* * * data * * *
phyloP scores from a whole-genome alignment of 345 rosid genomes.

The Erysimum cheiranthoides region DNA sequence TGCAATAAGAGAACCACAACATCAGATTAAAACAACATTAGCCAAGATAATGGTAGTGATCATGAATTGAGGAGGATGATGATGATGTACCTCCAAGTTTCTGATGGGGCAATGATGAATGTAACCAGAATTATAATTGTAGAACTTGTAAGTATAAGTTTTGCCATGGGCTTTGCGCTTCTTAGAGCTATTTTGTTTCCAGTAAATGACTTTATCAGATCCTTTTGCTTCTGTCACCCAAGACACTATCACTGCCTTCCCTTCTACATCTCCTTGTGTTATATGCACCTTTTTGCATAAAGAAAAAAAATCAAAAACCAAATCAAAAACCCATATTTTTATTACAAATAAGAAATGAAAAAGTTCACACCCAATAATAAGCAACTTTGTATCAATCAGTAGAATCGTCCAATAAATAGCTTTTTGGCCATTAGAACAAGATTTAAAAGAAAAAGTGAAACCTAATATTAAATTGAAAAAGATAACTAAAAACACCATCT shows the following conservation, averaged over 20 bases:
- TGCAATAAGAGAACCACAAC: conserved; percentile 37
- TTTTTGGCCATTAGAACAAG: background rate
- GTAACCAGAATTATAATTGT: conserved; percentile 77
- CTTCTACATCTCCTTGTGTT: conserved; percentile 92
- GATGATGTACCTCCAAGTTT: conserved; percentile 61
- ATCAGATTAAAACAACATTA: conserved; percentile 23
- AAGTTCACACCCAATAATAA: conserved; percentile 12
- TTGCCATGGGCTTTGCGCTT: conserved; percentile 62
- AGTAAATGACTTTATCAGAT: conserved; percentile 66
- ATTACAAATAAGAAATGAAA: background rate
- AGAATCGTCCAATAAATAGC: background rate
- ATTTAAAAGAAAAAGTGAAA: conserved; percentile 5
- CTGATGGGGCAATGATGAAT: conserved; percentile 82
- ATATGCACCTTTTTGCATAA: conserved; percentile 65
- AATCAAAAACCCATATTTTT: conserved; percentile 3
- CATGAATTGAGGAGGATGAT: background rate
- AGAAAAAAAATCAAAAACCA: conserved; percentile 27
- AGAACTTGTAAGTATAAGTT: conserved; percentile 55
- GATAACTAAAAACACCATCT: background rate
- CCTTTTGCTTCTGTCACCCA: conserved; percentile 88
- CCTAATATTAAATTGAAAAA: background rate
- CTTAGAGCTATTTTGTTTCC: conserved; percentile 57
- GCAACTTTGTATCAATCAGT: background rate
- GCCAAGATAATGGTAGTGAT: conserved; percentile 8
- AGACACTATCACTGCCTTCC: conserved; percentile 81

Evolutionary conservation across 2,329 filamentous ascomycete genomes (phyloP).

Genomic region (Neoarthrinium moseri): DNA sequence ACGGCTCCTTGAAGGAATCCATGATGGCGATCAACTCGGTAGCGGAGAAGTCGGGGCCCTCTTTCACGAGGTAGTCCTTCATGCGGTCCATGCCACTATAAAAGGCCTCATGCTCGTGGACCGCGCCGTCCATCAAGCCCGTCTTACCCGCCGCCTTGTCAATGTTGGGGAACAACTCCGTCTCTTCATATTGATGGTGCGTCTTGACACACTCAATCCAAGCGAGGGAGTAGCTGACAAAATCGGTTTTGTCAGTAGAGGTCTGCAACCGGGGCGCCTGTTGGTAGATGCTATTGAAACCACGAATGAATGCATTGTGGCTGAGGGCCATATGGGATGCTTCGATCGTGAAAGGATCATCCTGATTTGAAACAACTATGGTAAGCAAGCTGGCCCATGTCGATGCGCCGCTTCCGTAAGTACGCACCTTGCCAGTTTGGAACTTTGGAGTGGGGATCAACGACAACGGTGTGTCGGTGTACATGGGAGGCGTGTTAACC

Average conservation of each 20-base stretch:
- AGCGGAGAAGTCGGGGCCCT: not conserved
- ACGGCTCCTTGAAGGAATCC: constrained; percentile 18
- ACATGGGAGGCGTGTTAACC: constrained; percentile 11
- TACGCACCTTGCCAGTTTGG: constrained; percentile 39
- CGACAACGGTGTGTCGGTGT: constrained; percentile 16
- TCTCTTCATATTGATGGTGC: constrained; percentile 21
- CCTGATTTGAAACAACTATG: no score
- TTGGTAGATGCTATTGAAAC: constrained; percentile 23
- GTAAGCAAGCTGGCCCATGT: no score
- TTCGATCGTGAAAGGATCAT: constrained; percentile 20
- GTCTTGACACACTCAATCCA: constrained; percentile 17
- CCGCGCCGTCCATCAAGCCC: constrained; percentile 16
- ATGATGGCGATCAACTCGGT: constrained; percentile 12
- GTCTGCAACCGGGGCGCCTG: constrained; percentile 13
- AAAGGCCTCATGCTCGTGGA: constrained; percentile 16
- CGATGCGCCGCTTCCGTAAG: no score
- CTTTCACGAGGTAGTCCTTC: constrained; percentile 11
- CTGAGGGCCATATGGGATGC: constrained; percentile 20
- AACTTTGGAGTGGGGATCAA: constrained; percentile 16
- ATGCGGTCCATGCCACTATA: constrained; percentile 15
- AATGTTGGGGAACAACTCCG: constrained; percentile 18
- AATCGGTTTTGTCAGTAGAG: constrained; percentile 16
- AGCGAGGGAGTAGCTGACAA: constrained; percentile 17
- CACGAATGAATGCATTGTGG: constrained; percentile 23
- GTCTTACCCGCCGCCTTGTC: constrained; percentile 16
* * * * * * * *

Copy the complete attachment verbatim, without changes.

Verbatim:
phyloP scores from a whole-genome alignment of 345 rosid genomes.

The Erysimum cheiranthoides region DNA sequence TGCAATAAGAGAACCACAACATCAGATTAAAACAACATTAGCCAAGATAATGGTAGTGATCATGAATTGAGGAGGATGATGATGATGTACCTCCAAGTTTCTGATGGGGCAATGATGAATGTAACCAGAATTATAATTGTAGAACTTGTAAGTATAAGTTTTGCCATGGGCTTTGCGCTTCTTAGAGCTATTTTGTTTCCAGTAAATGACTTTATCAGATCCTTTTGCTTCTGTCACCCAAGACACTATCACTGCCTTCCCTTCTACATCTCCTTGTGTTATATGCACCTTTTTGCATAAAGAAAAAAAATCAAAAACCAAATCAAAAACCCATATTTTTATTACAAATAAGAAATGAAAAAGTTCACACCCAATAATAAGCAACTTTGTATCAATCAGTAGAATCGTCCAATAAATAGCTTTTTGGCCATTAGAACAAGATTTAAAAGAAAAAGTGAAACCTAATATTAAATTGAAAAAGATAACTAAAAACACCATCT shows the following conservation, averaged over 20 bases:
- TGCAATAAGAGAACCACAAC: conserved; percentile 37
- TTTTTGGCCATTAGAACAAG: background rate
- GTAACCAGAATTATAATTGT: conserved; percentile 77
- CTTCTACATCTCCTTGTGTT: conserved; percentile 92
- GATGATGTACCTCCAAGTTT: conserved; percentile 61
- ATCAGATTAAAACAACATTA: conserved; percentile 23
- AAGTTCACACCCAATAATAA: conserved; percentile 12
- TTGCCATGGGCTTTGCGCTT: conserved; percentile 62
- AGTAAATGACTTTATCAGAT: conserved; percentile 66
- ATTACAAATAAGAAATGAAA: background rate
- AGAATCGTCCAATAAATAGC: background rate
- ATTTAAAAGAAAAAGTGAAA: conserved; percentile 5
- CTGATGGGGCAATGATGAAT: conserved; percentile 82
- ATATGCACCTTTTTGCATAA: conserved; percentile 65
- AATCAAAAACCCATATTTTT: conserved; percentile 3
- CATGAATTGAGGAGGATGAT: background rate
- AGAAAAAAAATCAAAAACCA: conserved; percentile 27
- AGAACTTGTAAGTATAAGTT: conserved; percentile 55
- GATAACTAAAAACACCATCT: background rate
- CCTTTTGCTTCTGTCACCCA: conserved; percentile 88
- CCTAATATTAAATTGAAAAA: background rate
- CTTAGAGCTATTTTGTTTCC: conserved; percentile 57
- GCAACTTTGTATCAATCAGT: background rate
- GCCAAGATAATGGTAGTGAT: conserved; percentile 8
- AGACACTATCACTGCCTTCC: conserved; percentile 81

Evolutionary conservation across 2,329 filamentous ascomycete genomes (phyloP).

Genomic region (Neoarthrinium moseri): DNA sequence ACGGCTCCTTGAAGGAATCCATGATGGCGATCAACTCGGTAGCGGAGAAGTCGGGGCCCTCTTTCACGAGGTAGTCCTTCATGCGGTCCATGCCACTATAAAAGGCCTCATGCTCGTGGACCGCGCCGTCCATCAAGCCCGTCTTACCCGCCGCCTTGTCAATGTTGGGGAACAACTCCGTCTCTTCATATTGATGGTGCGTCTTGACACACTCAATCCAAGCGAGGGAGTAGCTGACAAAATCGGTTTTGTCAGTAGAGGTCTGCAACCGGGGCGCCTGTTGGTAGATGCTATTGAAACCACGAATGAATGCATTGTGGCTGAGGGCCATATGGGATGCTTCGATCGTGAAAGGATCATCCTGATTTGAAACAACTATGGTAAGCAAGCTGGCCCATGTCGATGCGCCGCTTCCGTAAGTACGCACCTTGCCAGTTTGGAACTTTGGAGTGGGGATCAACGACAACGGTGTGTCGGTGTACATGGGAGGCGTGTTAACC

Average conservation of each 20-base stretch:
- AGCGGAGAAGTCGGGGCCCT: not conserved
- ACGGCTCCTTGAAGGAATCC: constrained; percentile 18
- ACATGGGAGGCGTGTTAACC: constrained; percentile 11
- TACGCACCTTGCCAGTTTGG: constrained; percentile 39
- CGACAACGGTGTGTCGGTGT: constrained; percentile 16
- TCTCTTCATATTGATGGTGC: constrained; percentile 21
- CCTGATTTGAAACAACTATG: no score
- TTGGTAGATGCTATTGAAAC: constrained; percentile 23
- GTAAGCAAGCTGGCCCATGT: no score
- TTCGATCGTGAAAGGATCAT: constrained; percentile 20
- GTCTTGACACACTCAATCCA: constrained; percentile 17
- CCGCGCCGTCCATCAAGCCC: constrained; percentile 16
- ATGATGGCGATCAACTCGGT: constrained; percentile 12
- GTCTGCAACCGGGGCGCCTG: constrained; percentile 13
- AAAGGCCTCATGCTCGTGGA: constrained; percentile 16
- CGATGCGCCGCTTCCGTAAG: no score
- CTTTCACGAGGTAGTCCTTC: constrained; percentile 11
- CTGAGGGCCATATGGGATGC: constrained; percentile 20
- AACTTTGGAGTGGGGATCAA: constrained; percentile 16
- ATGCGGTCCATGCCACTATA: constrained; percentile 15
- AATGTTGGGGAACAACTCCG: constrained; percentile 18
- AATCGGTTTTGTCAGTAGAG: constrained; percentile 16
- AGCGAGGGAGTAGCTGACAA: constrained; percentile 17
- CACGAATGAATGCATTGTGG: constrained; percentile 23
- GTCTTACCCGCCGCCTTGTC: constrained; percentile 16